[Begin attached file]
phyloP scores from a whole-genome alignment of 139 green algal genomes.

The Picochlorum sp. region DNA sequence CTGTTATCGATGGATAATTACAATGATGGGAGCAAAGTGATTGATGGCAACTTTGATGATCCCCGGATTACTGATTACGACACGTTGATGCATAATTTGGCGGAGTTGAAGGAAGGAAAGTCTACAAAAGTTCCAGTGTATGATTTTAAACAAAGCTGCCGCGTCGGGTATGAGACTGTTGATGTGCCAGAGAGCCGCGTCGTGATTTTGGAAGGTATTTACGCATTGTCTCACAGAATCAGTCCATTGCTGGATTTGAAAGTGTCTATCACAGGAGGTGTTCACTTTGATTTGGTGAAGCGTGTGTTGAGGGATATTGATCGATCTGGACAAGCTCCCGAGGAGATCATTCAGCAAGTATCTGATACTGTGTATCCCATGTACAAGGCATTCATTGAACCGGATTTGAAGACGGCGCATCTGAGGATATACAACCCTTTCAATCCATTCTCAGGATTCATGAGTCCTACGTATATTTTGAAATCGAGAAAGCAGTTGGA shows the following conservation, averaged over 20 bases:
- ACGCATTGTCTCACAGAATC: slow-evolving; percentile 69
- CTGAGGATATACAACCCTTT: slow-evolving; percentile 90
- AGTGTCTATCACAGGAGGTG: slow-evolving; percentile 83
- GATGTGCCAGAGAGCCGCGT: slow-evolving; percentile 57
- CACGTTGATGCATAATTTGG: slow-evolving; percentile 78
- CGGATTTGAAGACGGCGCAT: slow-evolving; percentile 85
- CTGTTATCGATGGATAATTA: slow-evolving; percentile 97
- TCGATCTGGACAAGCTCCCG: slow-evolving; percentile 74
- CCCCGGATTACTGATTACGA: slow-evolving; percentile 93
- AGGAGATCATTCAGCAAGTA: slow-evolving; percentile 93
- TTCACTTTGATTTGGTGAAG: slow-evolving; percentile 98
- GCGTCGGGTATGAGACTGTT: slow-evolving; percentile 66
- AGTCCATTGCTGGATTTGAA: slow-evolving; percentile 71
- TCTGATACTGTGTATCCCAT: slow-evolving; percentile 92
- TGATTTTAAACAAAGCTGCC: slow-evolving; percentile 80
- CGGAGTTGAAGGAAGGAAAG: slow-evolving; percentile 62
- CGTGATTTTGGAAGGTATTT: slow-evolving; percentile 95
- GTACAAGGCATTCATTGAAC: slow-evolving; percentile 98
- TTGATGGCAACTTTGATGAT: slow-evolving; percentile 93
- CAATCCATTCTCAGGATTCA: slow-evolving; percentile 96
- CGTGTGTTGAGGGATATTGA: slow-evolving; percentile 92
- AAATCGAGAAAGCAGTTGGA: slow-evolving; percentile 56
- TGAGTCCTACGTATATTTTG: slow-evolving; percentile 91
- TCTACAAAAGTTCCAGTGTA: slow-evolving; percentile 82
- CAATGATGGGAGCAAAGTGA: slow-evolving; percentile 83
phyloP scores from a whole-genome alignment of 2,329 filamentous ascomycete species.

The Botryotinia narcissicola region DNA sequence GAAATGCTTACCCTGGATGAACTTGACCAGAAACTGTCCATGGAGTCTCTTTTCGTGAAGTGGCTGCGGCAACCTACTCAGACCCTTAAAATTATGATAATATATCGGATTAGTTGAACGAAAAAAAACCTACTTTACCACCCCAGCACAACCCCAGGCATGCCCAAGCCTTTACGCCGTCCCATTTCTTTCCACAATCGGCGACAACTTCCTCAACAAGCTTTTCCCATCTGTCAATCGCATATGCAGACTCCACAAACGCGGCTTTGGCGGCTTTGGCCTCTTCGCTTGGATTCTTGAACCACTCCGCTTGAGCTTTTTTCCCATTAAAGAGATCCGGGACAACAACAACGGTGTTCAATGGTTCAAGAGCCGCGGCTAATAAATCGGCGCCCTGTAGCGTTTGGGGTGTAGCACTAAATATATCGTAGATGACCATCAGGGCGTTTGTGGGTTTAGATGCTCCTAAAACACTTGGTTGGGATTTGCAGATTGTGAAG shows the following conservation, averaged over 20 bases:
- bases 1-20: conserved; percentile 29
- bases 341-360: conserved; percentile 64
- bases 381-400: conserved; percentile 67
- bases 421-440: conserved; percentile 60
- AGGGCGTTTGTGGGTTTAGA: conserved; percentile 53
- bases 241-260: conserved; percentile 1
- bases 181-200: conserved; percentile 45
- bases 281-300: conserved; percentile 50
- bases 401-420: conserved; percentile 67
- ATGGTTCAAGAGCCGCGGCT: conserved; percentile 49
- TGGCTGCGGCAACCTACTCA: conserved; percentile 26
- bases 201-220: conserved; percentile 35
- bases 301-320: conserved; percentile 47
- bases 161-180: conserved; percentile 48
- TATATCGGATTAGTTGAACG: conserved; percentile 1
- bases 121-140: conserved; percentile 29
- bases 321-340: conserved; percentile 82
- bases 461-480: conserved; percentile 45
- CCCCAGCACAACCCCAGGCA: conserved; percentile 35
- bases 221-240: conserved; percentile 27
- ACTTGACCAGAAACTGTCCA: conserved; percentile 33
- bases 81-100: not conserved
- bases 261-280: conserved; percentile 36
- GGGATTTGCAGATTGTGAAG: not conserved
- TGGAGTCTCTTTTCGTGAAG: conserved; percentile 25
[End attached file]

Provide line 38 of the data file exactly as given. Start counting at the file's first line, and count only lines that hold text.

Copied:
- bases 401-420: conserved; percentile 67